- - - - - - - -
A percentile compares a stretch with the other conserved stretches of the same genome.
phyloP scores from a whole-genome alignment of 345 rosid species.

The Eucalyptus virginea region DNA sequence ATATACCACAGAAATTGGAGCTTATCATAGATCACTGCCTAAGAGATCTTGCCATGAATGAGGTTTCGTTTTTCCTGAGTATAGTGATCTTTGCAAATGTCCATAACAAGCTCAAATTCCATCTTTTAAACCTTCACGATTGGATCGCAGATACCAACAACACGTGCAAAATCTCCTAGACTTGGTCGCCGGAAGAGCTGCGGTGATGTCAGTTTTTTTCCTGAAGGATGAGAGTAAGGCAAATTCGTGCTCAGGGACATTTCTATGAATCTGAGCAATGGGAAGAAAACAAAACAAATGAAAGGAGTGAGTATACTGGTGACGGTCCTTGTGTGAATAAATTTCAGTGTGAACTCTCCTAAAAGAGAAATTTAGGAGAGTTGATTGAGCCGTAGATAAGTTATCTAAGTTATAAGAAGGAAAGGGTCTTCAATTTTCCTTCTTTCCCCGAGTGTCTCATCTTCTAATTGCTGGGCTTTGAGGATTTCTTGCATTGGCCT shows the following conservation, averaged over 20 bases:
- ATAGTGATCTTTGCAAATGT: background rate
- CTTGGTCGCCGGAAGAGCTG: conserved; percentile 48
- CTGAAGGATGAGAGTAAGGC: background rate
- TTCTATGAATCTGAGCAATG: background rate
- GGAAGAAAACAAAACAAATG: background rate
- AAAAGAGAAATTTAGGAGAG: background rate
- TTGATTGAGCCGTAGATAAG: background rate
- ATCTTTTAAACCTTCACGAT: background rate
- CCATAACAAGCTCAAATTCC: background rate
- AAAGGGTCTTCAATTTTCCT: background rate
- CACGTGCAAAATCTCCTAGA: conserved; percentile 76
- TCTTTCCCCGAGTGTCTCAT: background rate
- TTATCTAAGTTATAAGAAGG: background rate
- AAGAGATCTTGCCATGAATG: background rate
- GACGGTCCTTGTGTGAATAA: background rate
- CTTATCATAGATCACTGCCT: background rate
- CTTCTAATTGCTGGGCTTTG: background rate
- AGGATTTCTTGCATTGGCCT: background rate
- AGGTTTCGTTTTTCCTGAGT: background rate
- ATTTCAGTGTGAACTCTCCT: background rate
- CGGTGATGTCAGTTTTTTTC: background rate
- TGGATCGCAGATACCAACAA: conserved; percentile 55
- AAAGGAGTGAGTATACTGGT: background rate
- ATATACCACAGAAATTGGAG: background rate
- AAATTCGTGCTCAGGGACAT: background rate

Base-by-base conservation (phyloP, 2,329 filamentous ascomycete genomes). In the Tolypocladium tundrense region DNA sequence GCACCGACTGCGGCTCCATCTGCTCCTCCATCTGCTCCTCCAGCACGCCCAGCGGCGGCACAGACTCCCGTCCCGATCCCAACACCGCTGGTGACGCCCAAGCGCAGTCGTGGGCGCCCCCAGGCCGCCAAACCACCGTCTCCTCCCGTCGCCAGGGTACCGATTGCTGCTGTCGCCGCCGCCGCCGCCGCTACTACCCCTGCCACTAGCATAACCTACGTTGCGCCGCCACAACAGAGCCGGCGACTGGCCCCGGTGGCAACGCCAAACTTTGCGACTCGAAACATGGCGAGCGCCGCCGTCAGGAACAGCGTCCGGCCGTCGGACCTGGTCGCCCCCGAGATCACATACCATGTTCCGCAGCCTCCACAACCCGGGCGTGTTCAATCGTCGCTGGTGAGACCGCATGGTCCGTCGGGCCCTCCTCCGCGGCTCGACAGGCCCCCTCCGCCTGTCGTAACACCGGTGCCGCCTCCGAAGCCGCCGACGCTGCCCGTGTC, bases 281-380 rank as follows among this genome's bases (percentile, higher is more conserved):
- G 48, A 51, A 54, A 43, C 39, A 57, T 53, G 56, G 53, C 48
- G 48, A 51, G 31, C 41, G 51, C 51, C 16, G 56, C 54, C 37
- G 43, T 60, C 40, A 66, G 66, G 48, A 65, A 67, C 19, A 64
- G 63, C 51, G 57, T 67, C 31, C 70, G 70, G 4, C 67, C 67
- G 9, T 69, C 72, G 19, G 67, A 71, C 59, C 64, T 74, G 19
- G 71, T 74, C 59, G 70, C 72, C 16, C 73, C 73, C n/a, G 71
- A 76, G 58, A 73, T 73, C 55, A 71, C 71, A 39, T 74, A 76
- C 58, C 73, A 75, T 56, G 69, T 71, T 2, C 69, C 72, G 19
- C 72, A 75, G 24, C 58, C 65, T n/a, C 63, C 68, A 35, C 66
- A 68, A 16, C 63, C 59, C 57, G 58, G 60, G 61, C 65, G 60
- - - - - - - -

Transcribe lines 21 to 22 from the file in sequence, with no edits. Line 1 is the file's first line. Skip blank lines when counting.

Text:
- AGGATTTCTTGCATTGGCCT: background rate
- AGGTTTCGTTTTTCCTGAGT: background rate